United States ex rel. Wall v. Circle C Construction LLC

In an unusual ruling on August 18, 2017, the US Court of Appeals for the Sixth Circuit reversed the Middle District of Tennessee’s denial of the defendant’s motion for attorneys’ fees, and remanded the case for an award of legal fees and expenses related to defending against the government’s “excessive” damages demand, as well as fees incurred during the appeal and remand process.  The case is United States ex rel. Wall v. Circle C Construction, LLC, and as we have previously reported, last year the government suffered a major loss when the Sixth Circuit dramatically reduced the damage award in this False Claims Act (FCA) litigation by over 95 percent (from $762,894.54 to $14,748), which resulted in damages of less than 1 percent of the $1.66 million originally claimed by the government.  At the time, the Sixth Circuit called the government’s so-called “tainted goods” damage calculation “fairyland rather than actual.”
Continue Reading

Last month, the US District Court for the District of Columbia delivered another blow to the “tainted claims” theory of False Claims Act (FCA) damages frequently espoused by the government and qui tam relators.

From the 1990s through 2004, the US Postal Service sponsored a professional cycling team led by Lance Armstrong, who won the Tour de France seven consecutive times during that span shortly after surviving metastatic cancer. It was later revealed that Armstrong and his teammates had used performance enhancing drugs (PEDs) during the relevant time period. Armstrong ultimately was stripped of his titles and banned from the sport permanently. After years of denials, Armstrong publicly admitted his PED use in a 2013 interview with Oprah Winfrey.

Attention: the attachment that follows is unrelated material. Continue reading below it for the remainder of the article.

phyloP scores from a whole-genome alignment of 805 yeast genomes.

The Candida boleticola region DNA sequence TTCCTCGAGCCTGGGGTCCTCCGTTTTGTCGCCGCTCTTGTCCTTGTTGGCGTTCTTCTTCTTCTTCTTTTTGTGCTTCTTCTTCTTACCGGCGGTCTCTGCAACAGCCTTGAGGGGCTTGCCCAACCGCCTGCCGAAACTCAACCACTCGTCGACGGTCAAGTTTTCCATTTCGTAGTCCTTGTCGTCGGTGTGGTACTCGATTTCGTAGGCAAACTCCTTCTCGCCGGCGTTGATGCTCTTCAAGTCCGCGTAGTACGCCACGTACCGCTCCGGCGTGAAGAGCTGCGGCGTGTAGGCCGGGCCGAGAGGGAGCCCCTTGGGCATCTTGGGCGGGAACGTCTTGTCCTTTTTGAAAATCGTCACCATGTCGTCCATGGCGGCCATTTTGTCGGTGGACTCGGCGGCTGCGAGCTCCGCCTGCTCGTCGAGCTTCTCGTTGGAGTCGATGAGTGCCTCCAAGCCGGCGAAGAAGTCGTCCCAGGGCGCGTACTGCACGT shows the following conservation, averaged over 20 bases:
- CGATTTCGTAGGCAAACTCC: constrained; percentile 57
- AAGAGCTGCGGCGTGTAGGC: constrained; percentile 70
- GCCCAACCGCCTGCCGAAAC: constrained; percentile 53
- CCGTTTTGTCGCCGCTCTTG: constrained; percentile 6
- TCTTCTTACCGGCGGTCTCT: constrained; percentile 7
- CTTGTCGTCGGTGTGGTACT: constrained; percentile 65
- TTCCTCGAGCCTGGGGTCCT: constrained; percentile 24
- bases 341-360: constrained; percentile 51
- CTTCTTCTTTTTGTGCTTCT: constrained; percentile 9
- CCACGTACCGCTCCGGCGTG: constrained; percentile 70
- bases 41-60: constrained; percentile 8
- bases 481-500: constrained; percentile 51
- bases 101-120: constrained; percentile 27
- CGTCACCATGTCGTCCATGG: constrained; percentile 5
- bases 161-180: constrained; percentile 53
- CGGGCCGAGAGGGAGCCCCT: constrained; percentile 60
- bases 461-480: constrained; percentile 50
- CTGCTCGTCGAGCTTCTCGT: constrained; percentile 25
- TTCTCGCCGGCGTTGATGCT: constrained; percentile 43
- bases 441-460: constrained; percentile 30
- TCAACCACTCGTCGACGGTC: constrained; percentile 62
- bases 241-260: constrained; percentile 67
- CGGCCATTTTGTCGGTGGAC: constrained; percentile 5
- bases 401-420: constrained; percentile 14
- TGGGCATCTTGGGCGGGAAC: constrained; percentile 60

In 2010, former Armstrong teammate Floyd Landis filed a qui tam FCA suit under seal against Armstrong, the team’s owner (Tailwind Sports Corporation) and others. United States ex rel. Landis v. Tailwind Sports Corp., et al., No. 1:10-cv-00976 (CRC) (U.S. Dist. Ct. D.D.C.). The government intervened against certain defendants, including Armstrong, shortly after the 2013 interview aired. The government and Landis seek to recover as damages the entire $32 million the Postal Service paid to Tailwind during the last four years of the sponsorship, trebled to nearly $100 million, on the grounds that the defendants sought payment while actively concealing Armstrong’s and his teammates’ PED use, which violated both the rules of the sport and the Postal Service’s sponsorship agreement—thereby violating the FCA.
Continue Reading

The United States Court of Appeals for the Sixth Circuit issued a dramatic reduction to an False Claims Act (FCA) damages award on February 4, 2016, reducing the award from  $762,894.54 to a mere $14,748, and labeling the government’s “tainted goods” damage calculation as “fairyland rather than actual.” The Sixth Circuit’s ruling in United States